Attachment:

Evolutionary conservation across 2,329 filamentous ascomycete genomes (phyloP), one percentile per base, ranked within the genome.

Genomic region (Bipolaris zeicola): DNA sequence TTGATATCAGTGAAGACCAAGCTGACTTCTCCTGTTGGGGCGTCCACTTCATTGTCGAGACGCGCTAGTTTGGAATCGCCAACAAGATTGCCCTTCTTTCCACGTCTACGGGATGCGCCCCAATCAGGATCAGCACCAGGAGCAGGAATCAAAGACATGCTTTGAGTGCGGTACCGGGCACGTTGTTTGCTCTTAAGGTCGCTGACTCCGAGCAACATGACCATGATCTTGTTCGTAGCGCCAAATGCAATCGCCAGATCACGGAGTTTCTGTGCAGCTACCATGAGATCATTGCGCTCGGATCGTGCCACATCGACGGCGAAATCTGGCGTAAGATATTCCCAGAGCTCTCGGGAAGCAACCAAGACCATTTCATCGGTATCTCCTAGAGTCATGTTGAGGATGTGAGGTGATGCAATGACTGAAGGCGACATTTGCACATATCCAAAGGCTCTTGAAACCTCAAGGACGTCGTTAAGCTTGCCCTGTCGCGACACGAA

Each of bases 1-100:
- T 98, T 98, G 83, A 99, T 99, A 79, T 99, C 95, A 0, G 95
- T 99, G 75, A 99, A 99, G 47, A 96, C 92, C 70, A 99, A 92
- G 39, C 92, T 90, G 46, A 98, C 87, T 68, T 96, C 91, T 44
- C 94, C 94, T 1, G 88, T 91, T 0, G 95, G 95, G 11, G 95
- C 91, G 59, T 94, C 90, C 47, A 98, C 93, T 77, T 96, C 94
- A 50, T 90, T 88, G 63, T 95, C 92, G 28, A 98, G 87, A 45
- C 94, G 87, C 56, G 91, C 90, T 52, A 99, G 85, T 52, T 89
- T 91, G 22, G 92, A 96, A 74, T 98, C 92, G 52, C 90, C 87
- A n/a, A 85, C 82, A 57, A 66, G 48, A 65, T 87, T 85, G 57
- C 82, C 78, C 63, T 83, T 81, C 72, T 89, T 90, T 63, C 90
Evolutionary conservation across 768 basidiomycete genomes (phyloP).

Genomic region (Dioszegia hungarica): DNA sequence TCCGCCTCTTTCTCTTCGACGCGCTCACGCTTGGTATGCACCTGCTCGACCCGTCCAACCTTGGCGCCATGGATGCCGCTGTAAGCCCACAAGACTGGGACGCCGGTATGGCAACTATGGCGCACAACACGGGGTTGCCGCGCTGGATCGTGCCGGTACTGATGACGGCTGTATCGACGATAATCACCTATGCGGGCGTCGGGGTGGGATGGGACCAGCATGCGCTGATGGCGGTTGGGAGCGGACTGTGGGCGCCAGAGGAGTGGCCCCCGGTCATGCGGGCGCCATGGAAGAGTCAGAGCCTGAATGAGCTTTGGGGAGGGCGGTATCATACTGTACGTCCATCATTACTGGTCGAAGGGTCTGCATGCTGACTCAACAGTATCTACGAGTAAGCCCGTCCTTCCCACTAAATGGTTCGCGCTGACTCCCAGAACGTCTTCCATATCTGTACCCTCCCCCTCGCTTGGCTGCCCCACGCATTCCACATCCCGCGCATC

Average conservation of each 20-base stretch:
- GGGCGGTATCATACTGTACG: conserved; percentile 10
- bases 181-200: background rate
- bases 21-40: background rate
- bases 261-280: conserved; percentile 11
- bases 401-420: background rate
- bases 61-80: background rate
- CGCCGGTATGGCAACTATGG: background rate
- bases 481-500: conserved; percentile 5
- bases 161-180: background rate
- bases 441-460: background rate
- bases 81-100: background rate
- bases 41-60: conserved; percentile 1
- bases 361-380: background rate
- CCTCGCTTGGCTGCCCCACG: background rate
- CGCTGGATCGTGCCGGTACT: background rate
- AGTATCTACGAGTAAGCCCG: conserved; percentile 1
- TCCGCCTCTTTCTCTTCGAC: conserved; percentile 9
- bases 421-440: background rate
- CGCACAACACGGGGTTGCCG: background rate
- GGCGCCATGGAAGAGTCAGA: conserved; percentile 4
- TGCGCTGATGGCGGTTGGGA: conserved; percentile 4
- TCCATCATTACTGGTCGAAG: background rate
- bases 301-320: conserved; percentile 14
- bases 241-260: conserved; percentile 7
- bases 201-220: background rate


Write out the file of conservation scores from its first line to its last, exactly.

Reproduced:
Evolutionary conservation across 2,329 filamentous ascomycete genomes (phyloP), one percentile per base, ranked within the genome.

Genomic region (Bipolaris zeicola): DNA sequence TTGATATCAGTGAAGACCAAGCTGACTTCTCCTGTTGGGGCGTCCACTTCATTGTCGAGACGCGCTAGTTTGGAATCGCCAACAAGATTGCCCTTCTTTCCACGTCTACGGGATGCGCCCCAATCAGGATCAGCACCAGGAGCAGGAATCAAAGACATGCTTTGAGTGCGGTACCGGGCACGTTGTTTGCTCTTAAGGTCGCTGACTCCGAGCAACATGACCATGATCTTGTTCGTAGCGCCAAATGCAATCGCCAGATCACGGAGTTTCTGTGCAGCTACCATGAGATCATTGCGCTCGGATCGTGCCACATCGACGGCGAAATCTGGCGTAAGATATTCCCAGAGCTCTCGGGAAGCAACCAAGACCATTTCATCGGTATCTCCTAGAGTCATGTTGAGGATGTGAGGTGATGCAATGACTGAAGGCGACATTTGCACATATCCAAAGGCTCTTGAAACCTCAAGGACGTCGTTAAGCTTGCCCTGTCGCGACACGAA

Each of bases 1-100:
- T 98, T 98, G 83, A 99, T 99, A 79, T 99, C 95, A 0, G 95
- T 99, G 75, A 99, A 99, G 47, A 96, C 92, C 70, A 99, A 92
- G 39, C 92, T 90, G 46, A 98, C 87, T 68, T 96, C 91, T 44
- C 94, C 94, T 1, G 88, T 91, T 0, G 95, G 95, G 11, G 95
- C 91, G 59, T 94, C 90, C 47, A 98, C 93, T 77, T 96, C 94
- A 50, T 90, T 88, G 63, T 95, C 92, G 28, A 98, G 87, A 45
- C 94, G 87, C 56, G 91, C 90, T 52, A 99, G 85, T 52, T 89
- T 91, G 22, G 92, A 96, A 74, T 98, C 92, G 52, C 90, C 87
- A n/a, A 85, C 82, A 57, A 66, G 48, A 65, T 87, T 85, G 57
- C 82, C 78, C 63, T 83, T 81, C 72, T 89, T 90, T 63, C 90
Evolutionary conservation across 768 basidiomycete genomes (phyloP).

Genomic region (Dioszegia hungarica): DNA sequence TCCGCCTCTTTCTCTTCGACGCGCTCACGCTTGGTATGCACCTGCTCGACCCGTCCAACCTTGGCGCCATGGATGCCGCTGTAAGCCCACAAGACTGGGACGCCGGTATGGCAACTATGGCGCACAACACGGGGTTGCCGCGCTGGATCGTGCCGGTACTGATGACGGCTGTATCGACGATAATCACCTATGCGGGCGTCGGGGTGGGATGGGACCAGCATGCGCTGATGGCGGTTGGGAGCGGACTGTGGGCGCCAGAGGAGTGGCCCCCGGTCATGCGGGCGCCATGGAAGAGTCAGAGCCTGAATGAGCTTTGGGGAGGGCGGTATCATACTGTACGTCCATCATTACTGGTCGAAGGGTCTGCATGCTGACTCAACAGTATCTACGAGTAAGCCCGTCCTTCCCACTAAATGGTTCGCGCTGACTCCCAGAACGTCTTCCATATCTGTACCCTCCCCCTCGCTTGGCTGCCCCACGCATTCCACATCCCGCGCATC

Average conservation of each 20-base stretch:
- GGGCGGTATCATACTGTACG: conserved; percentile 10
- bases 181-200: background rate
- bases 21-40: background rate
- bases 261-280: conserved; percentile 11
- bases 401-420: background rate
- bases 61-80: background rate
- CGCCGGTATGGCAACTATGG: background rate
- bases 481-500: conserved; percentile 5
- bases 161-180: background rate
- bases 441-460: background rate
- bases 81-100: background rate
- bases 41-60: conserved; percentile 1
- bases 361-380: background rate
- CCTCGCTTGGCTGCCCCACG: background rate
- CGCTGGATCGTGCCGGTACT: background rate
- AGTATCTACGAGTAAGCCCG: conserved; percentile 1
- TCCGCCTCTTTCTCTTCGAC: conserved; percentile 9
- bases 421-440: background rate
- CGCACAACACGGGGTTGCCG: background rate
- GGCGCCATGGAAGAGTCAGA: conserved; percentile 4
- TGCGCTGATGGCGGTTGGGA: conserved; percentile 4
- TCCATCATTACTGGTCGAAG: background rate
- bases 301-320: conserved; percentile 14
- bases 241-260: conserved; percentile 7
- bases 201-220: background rate